"Everyone Sang", by Siegfried Sassoon (E)
Choral level of difficulty: 3 (5 greatest)
MacMillan has written a huge portfolio of choral music and undoubtedly much more will come from his pen in the years to come. But however much we may see fingerprints, familiar ornamental devices, use of chant-like melodies, clusters, humming and so on, his imagination is so rich that no piece sounds like any other and it is his response to text which ensures this freshness and his determination to plough his own fertile furrow.
Everyone sang sets Siegfried Sassoon’s famous poem ‘Everyone suddenly burst out singing and I was filled with such delight as prisoned birds must find in freedom…’. It was written in response to the horrors he witnessed during World War I but, in so many ways, the lyrics are timeless and can reflect whatever we choose to read into them. The piece was commissioned by the American Guild of Organists for their Kansas City Convention in 2018 and was part of the opening celebration concert commemorating the centenary of the end of the Great War.
The piece is a virtuoso choral offering with an equally demanding organ part (suitable, of course, for an organists’ convention). It is madrigalian in character and positively dances. Dividing at the end into four of each voice part, it needs a choir capable of realizing its demands which are as much in the effective performance of dynamics (some high notes demanding a poised diminuendo, for instance) as the seriously challenging hum – open – hum clusters with which the work ends (‘… and the song was wordless’ the almost final words – but also ‘the singing will never be done’ which has these clusters disappear into silence. Difficult to achieve successfully but when managed, supremely effective. The two contrapuntal sections ‘My heart was shaken with tears’ with the rising figure taken up almost fugally make a deeply moving and extended central section leading to a cataclysmic discord on the word ‘horror’ which then literally ‘drifted away’ as the voices descend into silence.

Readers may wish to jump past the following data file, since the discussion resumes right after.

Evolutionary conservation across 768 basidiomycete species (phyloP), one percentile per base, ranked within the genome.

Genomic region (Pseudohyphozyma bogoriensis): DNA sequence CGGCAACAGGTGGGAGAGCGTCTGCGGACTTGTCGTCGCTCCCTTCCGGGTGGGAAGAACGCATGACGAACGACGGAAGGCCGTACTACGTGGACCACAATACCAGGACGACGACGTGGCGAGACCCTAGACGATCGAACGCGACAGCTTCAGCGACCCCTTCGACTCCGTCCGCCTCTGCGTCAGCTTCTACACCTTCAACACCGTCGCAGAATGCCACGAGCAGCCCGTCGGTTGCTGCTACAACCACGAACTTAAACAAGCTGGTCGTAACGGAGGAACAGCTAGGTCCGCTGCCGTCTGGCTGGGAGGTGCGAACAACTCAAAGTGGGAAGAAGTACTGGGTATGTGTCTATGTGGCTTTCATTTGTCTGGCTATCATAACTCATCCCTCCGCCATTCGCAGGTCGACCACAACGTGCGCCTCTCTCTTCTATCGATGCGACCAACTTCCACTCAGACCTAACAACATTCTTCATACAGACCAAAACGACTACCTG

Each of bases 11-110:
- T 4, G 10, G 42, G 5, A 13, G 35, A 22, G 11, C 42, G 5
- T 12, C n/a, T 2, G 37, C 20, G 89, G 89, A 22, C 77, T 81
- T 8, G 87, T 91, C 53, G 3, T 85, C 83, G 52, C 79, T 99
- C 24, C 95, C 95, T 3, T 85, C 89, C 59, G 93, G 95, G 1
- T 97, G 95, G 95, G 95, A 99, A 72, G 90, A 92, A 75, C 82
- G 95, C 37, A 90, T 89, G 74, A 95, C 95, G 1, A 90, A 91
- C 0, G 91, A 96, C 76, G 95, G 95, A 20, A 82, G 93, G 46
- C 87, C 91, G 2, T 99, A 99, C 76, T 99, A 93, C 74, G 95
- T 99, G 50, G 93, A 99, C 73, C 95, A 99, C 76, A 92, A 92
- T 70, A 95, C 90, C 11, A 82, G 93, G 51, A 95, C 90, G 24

This is a remarkable work which, while of course eminently suitable for any kind of remembrance, is also a celebration of the power of life and of singing which represents the highest form of expression of which mankind is capable.
Repertoire Note by Paul Spicer